Although the primary commandment to keep Shabbat is part of the Ten Commandments, the first Shabbat commandments are in our parsha: the double portion of manna on the sixth day which kept until Shabbat, which is the precedent for oneg Shabbat, and the commandment “no man shall go out of his place” (Shemot 16:29), establishing Shabbat boundaries which are the original kind of Shabbat rest.
Many authorities rule according to the Talmud Yerushalmi (Eiruvin 3:4), that this verse teaches a Torah prohibition for any Jew to go twelve Hebrew miles beyond the place of his Shabbat station; all agree that the Sages imposed a more stringent boundary of two thousand amot, which is one Hebrew mile – about a kilometer.
The Talmud explains the source of the two-thousand amot “city limit” based on a most cryptic inference: “We learn place from place, and place from fleeing; fleeing from fleeing, and fleeing from border; border from border, and border from beyond”. (Eiruvin 51a)
Rashi explains: The word “place” in the verse “No man shall go beyond his place” is clarified by the word “place” in the verse “And I have established a place whither he may flee” (Shemot 21:13), referring to the cities of refuge which provide sanctuary for an unintentional manslaughter.
And the word “fleeing” in this verse is clarified by the word “fleeing” in the verse “from the border of his city of refuge, whither he may flee” (Bamidbar 35:26). And the key to the meaning of this fleeing is the word “border” – there is a specific boundary in which the inadvertent killer is protected.
The word “border” in this verse is clarified by the the word “border” in the next verse, “And the blood avenger will find him beyond the border”. The key to the meaning of this border is the word “beyond” – a border demarcates an area within and an area without.
Finally, the word “beyond” is clarified by the word “beyond” in the verse “And you shall measure beyond the city” two thousand amot in each direction (Bamidbar 35:5). This measurement refers to the environs of the special Levite cities, which may not be built up for two thousand amot around. We conclude that the Shabbat boundary is two thousand amot.
SHABBAT AS A CITY OF REFUGE:
This passage suggests that our Shabbat location can be likened to a city of refuge – the ir miklat where the negligent but unintentional killer is protected from the blood avenger. When the period of exile is through, he is free forever from the threat of vengeance.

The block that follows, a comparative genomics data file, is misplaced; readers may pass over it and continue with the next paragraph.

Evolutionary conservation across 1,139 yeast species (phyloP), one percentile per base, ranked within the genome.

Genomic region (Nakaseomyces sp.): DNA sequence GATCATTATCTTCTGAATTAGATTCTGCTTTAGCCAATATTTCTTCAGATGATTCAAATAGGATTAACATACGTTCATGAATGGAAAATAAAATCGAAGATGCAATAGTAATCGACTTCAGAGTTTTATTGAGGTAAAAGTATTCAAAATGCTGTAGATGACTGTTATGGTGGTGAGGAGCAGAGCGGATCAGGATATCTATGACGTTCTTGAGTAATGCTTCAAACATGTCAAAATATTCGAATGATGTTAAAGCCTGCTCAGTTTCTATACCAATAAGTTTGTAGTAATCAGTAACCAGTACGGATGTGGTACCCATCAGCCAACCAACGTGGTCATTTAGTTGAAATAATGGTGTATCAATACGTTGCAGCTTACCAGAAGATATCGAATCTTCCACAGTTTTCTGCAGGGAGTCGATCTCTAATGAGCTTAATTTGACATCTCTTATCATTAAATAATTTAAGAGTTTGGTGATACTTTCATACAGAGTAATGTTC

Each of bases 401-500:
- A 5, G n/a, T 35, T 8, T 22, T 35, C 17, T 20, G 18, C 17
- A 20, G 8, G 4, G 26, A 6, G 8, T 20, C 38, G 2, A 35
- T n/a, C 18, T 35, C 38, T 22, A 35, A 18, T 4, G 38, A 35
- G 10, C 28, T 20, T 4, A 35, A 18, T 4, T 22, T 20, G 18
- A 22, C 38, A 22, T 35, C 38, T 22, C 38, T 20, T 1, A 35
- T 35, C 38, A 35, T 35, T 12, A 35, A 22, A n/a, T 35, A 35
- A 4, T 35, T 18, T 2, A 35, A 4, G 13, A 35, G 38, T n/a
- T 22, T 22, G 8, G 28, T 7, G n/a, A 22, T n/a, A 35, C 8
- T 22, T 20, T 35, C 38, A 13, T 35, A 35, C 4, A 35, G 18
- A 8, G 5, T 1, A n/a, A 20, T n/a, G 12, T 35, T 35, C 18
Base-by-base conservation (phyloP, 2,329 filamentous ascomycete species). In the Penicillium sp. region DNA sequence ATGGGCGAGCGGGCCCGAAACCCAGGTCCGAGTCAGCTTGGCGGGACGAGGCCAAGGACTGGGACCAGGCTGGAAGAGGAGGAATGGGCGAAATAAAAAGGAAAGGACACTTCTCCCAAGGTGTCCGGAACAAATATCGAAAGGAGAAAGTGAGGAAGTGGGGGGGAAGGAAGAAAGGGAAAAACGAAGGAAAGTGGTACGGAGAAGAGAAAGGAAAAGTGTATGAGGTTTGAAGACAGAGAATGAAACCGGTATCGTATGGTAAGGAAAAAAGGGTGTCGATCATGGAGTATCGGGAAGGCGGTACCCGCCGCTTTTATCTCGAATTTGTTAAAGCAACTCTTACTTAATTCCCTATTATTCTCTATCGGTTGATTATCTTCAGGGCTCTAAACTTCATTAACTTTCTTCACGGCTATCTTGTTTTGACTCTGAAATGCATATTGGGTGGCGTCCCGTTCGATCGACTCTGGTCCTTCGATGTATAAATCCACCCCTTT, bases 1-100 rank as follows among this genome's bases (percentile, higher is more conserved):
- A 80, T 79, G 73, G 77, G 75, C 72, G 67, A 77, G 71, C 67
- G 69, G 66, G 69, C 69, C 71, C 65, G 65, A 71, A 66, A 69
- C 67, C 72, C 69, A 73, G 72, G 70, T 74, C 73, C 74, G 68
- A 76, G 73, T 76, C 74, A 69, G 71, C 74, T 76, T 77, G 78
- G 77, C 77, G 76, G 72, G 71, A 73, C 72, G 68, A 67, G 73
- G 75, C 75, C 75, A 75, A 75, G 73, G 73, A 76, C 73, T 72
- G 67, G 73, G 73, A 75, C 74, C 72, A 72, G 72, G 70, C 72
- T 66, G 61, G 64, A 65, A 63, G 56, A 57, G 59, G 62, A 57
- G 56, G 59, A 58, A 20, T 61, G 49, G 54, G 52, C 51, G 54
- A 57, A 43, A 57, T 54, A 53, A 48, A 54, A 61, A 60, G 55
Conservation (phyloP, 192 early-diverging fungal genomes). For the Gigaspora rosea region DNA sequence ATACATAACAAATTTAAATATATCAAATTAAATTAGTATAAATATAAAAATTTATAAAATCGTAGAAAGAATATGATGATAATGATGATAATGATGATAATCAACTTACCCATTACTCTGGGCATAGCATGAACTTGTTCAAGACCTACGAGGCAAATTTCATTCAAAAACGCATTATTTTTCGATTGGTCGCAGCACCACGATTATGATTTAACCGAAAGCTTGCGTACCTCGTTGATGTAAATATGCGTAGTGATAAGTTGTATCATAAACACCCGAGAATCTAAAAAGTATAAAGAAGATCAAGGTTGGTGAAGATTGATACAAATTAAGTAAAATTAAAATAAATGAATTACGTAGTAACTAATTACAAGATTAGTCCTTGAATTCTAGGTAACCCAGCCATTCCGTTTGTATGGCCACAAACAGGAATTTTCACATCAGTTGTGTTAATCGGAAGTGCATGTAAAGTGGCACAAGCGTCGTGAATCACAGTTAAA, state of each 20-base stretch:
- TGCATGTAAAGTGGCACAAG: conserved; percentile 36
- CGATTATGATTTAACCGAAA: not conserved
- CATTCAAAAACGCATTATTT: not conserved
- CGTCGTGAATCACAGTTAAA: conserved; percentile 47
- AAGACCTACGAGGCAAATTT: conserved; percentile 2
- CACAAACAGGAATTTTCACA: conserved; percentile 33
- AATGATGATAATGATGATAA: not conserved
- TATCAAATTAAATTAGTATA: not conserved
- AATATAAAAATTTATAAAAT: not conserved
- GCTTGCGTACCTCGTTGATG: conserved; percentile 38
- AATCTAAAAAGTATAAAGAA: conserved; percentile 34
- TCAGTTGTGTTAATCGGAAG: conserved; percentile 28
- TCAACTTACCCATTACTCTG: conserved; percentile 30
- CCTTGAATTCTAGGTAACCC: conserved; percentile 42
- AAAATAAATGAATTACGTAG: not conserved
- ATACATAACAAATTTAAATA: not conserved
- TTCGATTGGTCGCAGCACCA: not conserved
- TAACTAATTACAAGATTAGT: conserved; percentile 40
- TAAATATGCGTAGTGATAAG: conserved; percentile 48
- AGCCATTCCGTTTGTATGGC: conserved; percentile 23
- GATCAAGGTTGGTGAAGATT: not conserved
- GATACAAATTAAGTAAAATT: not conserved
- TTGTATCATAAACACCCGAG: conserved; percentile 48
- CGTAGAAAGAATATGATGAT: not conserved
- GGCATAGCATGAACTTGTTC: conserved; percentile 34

Shabbat is a place of refuge for the Jewish people, a time when we are safe from the worries and concerns which pursue us relentlessly during the week.
Like the unintentional killer, most of the worries which stalk us are of our own making, the results of our own careless actions. Even so, the Torah provides us a refuge in the form of the Shabbat. Ultimately, the killer is released from his time of exile, and the avenger may no longer pursue him; after Shabbat, we start our week anew, with an inner peace which protects us from the weekday worries which seemed so daunting on Friday afternoon.
We further learn “fleeing” from “border”. The inadvertent killer is not automatically granted protection from reprisal; he must flee to the specific boundary of the city of refuge. Outside of this boundary he may be accosted.
Shabbat also has a border. Like the case of the cities of refuge which don’t protect us until we enter their boundaries, Shabbat doesn’t protect us unless we keep it. The arrival of sunset on Friday doesn’t automatically free us of worries, it merely provides a city of refuge. We then have to hie ourselves to this sanctuary, by observing the Shabbat. (As we explained in parshat Bo in 5760, referring to the idea of a “sukkat shalom”. In a later column we will explain G-d willing the profound likeness of Shabbat to a city of Levites.)
Rabbi Asher Meir is the author of the book Meaning in Mitzvot, distributed by Feldheim. The book provides insights into the inner meaning of our daily practices, following the order of the 221 chapters of the Kitzur Shulchan Arukh.
The words of this author reflect his/her own opinions and do not necessarily represent the official position of the Orthodox Union.